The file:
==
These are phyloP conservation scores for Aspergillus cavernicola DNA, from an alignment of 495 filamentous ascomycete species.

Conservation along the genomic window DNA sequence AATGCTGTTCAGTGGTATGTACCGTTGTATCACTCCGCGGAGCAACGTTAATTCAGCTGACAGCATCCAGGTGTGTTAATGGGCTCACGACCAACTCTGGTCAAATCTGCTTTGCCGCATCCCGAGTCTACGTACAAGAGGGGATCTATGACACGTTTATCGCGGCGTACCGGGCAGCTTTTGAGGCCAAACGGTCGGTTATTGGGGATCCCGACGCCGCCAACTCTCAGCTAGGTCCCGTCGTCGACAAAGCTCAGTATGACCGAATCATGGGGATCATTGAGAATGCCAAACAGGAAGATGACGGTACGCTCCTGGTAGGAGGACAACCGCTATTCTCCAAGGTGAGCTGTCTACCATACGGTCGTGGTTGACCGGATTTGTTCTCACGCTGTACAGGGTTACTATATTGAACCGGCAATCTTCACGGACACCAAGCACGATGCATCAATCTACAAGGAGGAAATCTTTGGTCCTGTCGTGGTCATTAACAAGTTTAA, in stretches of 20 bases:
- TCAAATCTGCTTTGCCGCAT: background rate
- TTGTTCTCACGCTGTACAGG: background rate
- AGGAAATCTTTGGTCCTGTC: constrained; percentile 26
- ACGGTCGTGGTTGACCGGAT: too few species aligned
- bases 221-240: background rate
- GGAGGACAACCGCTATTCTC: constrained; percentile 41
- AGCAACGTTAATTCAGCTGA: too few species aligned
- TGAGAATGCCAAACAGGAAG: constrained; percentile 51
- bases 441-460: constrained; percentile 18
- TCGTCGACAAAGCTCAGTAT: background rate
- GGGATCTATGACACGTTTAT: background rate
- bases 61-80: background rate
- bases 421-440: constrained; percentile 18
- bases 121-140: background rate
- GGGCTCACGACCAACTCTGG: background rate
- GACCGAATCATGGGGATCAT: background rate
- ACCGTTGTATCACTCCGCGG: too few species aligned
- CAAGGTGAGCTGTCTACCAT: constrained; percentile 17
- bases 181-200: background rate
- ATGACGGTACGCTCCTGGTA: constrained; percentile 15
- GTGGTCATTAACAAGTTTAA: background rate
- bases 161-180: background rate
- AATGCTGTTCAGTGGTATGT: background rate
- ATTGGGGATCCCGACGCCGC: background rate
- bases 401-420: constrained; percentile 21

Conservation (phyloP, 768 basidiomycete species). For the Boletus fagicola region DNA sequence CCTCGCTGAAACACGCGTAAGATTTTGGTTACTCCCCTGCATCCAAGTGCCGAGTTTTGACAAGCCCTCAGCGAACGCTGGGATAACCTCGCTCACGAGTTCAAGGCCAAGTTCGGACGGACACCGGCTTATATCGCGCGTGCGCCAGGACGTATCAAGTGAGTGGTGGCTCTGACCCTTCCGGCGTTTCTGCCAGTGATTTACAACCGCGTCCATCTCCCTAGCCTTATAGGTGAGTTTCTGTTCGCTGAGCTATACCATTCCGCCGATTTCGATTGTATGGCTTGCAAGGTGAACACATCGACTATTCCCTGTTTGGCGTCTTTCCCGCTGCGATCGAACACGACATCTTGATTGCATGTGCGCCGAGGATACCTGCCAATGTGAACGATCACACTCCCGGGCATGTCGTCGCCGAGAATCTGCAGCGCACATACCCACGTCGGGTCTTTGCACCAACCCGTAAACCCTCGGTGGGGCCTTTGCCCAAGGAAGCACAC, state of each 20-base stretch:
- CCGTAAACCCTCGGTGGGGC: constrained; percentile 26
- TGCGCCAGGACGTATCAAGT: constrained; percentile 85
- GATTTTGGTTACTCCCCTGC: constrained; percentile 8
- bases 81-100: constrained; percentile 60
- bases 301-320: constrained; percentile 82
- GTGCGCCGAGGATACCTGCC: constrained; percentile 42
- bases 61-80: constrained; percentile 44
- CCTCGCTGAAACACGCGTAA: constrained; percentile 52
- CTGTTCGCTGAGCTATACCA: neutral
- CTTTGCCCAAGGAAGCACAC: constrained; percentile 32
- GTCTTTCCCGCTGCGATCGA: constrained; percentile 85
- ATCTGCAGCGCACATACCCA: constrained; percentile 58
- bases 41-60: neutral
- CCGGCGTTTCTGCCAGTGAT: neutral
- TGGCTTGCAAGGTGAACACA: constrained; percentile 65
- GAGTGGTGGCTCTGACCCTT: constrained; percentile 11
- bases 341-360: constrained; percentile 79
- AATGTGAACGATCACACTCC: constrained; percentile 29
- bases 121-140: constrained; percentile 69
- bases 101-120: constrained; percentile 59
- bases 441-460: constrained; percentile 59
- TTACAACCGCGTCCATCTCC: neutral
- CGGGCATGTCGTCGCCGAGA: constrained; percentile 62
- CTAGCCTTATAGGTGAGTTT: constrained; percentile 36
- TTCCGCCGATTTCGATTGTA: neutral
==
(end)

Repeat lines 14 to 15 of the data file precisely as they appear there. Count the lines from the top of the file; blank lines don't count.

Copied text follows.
- bases 61-80: background rate
- bases 421-440: constrained; percentile 18